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Monday, November 25, 2013



This re-run is from November 2012.  I submit it again in hopes it will promote understanding during this week of Thanksgiving.

The recent election has convinced me, much to my disappointment, that this country is still not ready to accept racial and cultural differences.  As a member of a new minority this concerns me greatly.  I think much of the problem is that people just do not understand my culture and its traditions.  I will attempt here to explain my culture and its traditions in the hopes it will promote greater understanding and tolerance. 

That’s right, Cranky is a WASP!

A white Anglo-Saxon Protestant.
Cranky's baby spoon...unashamedly born with a silver spoon in my mouth! 

I will hide my heritage no longer.  I am proud to be a WASP.  Oh sure there was that little thing about slavery, but I did some research and it turns out that none of my relatives ever owned other people.  Some may have been nasty bastards that took advantage of people of lesser means, but there is no proof of that.

I often read about the difficulty and hardships that people of non-WASP heritage had to endure growing up; well let me tell you, growing up WASP was not a picnic.

At age four I was forced to ride a pony.  At age ten I was forced to learn how to sail a boat…by myself…alone! I had to know the difference between a sloop and a ketch; I had to know how to tie a bowline, a half-hitch, a figure-eight and other nautical knots.  I had to know how to spell yacht, and learn what red-right-return meant.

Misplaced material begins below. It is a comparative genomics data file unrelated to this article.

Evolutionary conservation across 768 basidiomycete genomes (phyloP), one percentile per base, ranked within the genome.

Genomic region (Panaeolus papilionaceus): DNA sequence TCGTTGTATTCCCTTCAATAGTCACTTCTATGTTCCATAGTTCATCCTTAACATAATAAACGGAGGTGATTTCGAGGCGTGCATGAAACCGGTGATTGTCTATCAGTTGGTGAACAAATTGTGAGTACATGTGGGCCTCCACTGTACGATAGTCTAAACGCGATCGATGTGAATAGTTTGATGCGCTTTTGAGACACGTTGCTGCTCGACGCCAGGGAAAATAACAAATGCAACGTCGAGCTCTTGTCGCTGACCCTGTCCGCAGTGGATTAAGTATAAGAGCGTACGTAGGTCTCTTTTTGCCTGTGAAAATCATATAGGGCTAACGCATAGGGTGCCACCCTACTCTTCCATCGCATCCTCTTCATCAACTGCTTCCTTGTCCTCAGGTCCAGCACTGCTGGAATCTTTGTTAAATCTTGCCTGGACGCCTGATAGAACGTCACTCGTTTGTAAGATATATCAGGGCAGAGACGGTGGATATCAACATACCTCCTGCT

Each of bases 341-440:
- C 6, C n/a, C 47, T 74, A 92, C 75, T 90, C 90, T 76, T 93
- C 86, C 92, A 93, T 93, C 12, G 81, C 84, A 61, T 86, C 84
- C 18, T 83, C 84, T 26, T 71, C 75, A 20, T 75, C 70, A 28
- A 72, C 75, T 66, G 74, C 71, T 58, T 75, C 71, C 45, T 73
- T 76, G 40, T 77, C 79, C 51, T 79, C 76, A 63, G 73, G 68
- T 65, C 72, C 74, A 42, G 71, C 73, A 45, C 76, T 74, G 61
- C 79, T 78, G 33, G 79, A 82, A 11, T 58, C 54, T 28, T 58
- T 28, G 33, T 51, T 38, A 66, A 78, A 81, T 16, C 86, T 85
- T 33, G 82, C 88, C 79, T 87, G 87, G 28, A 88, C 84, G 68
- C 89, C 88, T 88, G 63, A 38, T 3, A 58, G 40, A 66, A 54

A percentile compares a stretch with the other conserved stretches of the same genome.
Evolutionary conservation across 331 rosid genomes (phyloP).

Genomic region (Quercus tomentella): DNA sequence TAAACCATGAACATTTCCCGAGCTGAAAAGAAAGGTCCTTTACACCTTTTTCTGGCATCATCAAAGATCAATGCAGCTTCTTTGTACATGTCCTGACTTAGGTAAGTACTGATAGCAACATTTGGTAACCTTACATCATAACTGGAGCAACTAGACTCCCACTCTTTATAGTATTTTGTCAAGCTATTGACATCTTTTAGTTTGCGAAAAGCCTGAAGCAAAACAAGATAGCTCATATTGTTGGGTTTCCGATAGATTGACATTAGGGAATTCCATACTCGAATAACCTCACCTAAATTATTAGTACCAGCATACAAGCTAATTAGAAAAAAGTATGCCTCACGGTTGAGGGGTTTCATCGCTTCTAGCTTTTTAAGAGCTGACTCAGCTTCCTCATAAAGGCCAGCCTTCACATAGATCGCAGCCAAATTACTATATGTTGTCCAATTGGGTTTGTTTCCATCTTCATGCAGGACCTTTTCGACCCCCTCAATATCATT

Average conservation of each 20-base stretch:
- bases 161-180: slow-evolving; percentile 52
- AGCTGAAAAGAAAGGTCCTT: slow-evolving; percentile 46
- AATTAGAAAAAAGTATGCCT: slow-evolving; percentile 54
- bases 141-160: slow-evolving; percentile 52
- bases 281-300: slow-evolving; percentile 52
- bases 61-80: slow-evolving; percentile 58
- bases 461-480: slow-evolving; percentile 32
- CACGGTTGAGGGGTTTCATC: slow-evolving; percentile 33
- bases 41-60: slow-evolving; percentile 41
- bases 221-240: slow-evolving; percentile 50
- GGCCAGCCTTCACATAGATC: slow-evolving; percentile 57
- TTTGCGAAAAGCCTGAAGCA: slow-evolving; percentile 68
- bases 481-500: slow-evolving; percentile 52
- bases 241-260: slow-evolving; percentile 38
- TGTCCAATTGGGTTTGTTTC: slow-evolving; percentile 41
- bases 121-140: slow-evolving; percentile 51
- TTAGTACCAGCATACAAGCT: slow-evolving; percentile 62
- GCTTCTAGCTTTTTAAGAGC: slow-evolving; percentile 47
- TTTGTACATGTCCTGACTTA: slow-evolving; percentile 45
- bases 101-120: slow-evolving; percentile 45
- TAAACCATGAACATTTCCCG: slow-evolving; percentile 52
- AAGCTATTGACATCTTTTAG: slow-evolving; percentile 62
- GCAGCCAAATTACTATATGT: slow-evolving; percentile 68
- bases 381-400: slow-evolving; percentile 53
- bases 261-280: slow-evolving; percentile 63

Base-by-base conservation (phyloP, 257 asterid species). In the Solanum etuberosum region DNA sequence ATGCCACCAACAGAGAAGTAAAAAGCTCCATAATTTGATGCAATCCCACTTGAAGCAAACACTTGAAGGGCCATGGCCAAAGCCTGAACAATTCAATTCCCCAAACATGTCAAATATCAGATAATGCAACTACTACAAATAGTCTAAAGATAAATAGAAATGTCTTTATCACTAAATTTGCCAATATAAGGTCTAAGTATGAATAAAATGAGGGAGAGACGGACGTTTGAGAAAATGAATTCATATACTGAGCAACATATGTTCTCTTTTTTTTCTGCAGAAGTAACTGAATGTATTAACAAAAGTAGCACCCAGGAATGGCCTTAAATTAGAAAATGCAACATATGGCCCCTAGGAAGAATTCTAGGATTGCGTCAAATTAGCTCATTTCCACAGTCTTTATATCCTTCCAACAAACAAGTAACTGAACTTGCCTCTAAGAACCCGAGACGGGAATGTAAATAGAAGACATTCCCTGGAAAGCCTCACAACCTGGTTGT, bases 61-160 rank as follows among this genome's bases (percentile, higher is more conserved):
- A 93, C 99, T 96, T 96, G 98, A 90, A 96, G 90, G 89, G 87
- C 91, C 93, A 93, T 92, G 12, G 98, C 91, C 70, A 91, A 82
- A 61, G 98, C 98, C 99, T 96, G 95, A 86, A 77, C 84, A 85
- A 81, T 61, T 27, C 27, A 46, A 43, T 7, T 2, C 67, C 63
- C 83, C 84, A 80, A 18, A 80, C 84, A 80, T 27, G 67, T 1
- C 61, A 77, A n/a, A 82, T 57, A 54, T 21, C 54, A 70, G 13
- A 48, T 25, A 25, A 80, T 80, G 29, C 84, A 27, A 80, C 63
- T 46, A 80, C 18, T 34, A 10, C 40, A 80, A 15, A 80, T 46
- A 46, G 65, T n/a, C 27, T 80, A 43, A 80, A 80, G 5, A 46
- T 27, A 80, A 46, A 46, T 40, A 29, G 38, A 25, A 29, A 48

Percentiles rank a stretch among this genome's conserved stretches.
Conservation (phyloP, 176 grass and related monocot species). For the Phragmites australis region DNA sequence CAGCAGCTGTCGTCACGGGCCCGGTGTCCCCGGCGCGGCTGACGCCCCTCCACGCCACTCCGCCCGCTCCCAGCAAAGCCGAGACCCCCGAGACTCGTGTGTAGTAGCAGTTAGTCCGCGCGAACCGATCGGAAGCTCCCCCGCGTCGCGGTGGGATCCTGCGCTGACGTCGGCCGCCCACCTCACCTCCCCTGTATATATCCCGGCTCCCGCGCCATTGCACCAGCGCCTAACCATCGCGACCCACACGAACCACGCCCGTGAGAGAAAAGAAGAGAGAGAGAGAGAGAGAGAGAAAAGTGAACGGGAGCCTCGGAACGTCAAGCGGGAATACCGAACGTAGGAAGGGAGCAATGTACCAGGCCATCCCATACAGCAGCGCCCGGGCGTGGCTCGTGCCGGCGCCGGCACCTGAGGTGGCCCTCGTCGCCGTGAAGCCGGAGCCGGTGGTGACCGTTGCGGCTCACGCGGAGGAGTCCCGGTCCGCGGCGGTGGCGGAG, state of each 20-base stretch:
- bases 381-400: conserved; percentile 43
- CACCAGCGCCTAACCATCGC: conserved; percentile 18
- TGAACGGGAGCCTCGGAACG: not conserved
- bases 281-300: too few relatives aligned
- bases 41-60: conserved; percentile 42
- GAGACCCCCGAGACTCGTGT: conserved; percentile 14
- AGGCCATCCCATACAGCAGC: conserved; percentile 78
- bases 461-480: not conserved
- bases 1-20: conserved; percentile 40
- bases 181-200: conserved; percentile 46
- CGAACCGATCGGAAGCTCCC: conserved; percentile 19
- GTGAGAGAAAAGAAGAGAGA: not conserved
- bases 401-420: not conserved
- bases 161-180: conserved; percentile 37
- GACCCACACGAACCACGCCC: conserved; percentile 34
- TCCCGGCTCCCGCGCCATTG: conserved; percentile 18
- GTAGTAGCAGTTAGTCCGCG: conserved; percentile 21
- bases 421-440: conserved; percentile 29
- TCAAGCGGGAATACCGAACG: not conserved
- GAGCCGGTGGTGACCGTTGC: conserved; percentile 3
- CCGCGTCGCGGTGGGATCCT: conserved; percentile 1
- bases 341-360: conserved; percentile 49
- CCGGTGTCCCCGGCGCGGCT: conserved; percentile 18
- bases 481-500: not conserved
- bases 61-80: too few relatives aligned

I have been subjected to numerous hurtful WASP stereotypes:

All WASPs do not tie the arms of their sweaters around their neck.  If you see someone who does this, he is a WASP, but all WASPs do not do this.

All WASPs have thin lips…ok this one is true but it is still hurtful to point it out.

All old WASP men say “Harrumph” a lot.  Once again, if an old man says “Harrumph” he is a WASP, but many old WASP men do not say “Harrumph.”

All WASPs are not rich; some are just comfortable.

All WASPs are not named Biff, Buffy, Mitt or Trey.  If someone has one of these names, he is a WASP, but all WASPs do not have these names.

I had to endure several WASP rules growing up:

WASPS must not show emotion. 

Crying is for women only and then only in private. 

Anger must be behind closed doors. 

Cursing is unnecessary as long as you can say gosh darn, gol dang, crummy buttons, dang, cheese and rice, shoot or flip, there is no need to curse (WASPs do not say cuss.)

Men can laugh, but knee slapping is frowned upon.  Women must hide their mouth and feign embarrassment if they dare to laugh.